It was a curious hybrid of a team, really, because the engine room of the batting was three veterans in myself, Mark Butcher and Graham Thorpe. None of us would still be around for that victory over Australia in 2005, but we could all play fast bowling, and we all had decent tours.

But the real story was the attack: Harmison, Matthew Hoggard, Andrew Flintoff, Simon Jones, plus Ashley Giles and his highly under-rated left-arm spin.

It was the start of a journey that would culminate in that unforgettable Ashes win, and I’ve never played with a better England attack. Don’t forget, Jimmy Anderson couldn’t get in the side — that’s how good they were.

Mind you, no one was prepared for what happened in the first Test in Jamaica. We had a narrow lead on first innings, and early on the fourth morning, West Indies reached 13 without loss on a very flat surface, at which point Harmison embarked on his famous spell of seven for 12.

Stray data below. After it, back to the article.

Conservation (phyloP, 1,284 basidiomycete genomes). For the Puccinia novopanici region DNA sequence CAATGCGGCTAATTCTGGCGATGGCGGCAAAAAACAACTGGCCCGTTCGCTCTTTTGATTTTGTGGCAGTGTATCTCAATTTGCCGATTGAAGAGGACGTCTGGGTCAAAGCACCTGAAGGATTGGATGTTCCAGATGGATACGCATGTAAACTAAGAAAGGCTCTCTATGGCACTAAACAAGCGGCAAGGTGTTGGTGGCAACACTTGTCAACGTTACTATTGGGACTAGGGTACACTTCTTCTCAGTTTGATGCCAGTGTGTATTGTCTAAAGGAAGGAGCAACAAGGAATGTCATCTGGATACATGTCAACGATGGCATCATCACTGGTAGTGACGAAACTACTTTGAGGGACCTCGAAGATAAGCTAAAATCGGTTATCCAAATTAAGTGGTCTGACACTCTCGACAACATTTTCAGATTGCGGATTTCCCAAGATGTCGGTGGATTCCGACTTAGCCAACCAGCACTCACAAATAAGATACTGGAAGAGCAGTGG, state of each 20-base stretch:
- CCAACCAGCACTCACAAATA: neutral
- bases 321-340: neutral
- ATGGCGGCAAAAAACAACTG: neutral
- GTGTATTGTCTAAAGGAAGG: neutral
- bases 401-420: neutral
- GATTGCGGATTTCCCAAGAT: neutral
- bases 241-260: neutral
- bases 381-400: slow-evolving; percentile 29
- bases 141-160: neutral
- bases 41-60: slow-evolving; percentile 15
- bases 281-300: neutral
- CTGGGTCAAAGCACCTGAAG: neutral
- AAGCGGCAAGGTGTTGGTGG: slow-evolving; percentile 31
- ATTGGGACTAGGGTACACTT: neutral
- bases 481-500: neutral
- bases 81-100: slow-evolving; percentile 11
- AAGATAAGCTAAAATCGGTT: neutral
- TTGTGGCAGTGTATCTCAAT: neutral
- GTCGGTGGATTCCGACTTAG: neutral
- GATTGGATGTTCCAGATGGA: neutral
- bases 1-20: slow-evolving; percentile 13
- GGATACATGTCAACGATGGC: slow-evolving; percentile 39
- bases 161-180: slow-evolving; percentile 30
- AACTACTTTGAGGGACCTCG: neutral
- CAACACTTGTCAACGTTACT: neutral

Remember, I’d grown up watching West Indies dish out their 5-0 ‘blackwashes’ to England, and had been on the losing side on both my previous tours of the Caribbean.

Now, I was at short leg with the best view in the house as Harmison made the likes of Chris Gayle, Brian Lara and Shiv Chanderpaul jump about all over the place. They were all out for 47. In no time at all, we were 1-0 up.

Vaughan (centre) was the first England captain to win a Test series in the Windies since 1968

Vaughan (centre) was the first England captain to win a Test series in the Windies since 1968

What followed was proof that we had an attack in which everyone could play their part. Harmison took six-for in the next game at Trinidad, and when he began to tire on a flat surface in the second innings, Simon Jones took the pitch out of the equation with his reverse swing.

Then, at Barbados, Flintoff stepped up with five wickets, before Hoggy — who always found whatever swing was available — picked up a hat-trick in the second innings. We were 3-0 up before we knew it. And the bowlers were dovetailing beautifully.

The final game was in Antigua, on the deadest featherbed. Unfortunately for us, Lara had that look in his eye. I’d been in the field when he made 375 at the same venue ten years earlier, and now he was in the mood again.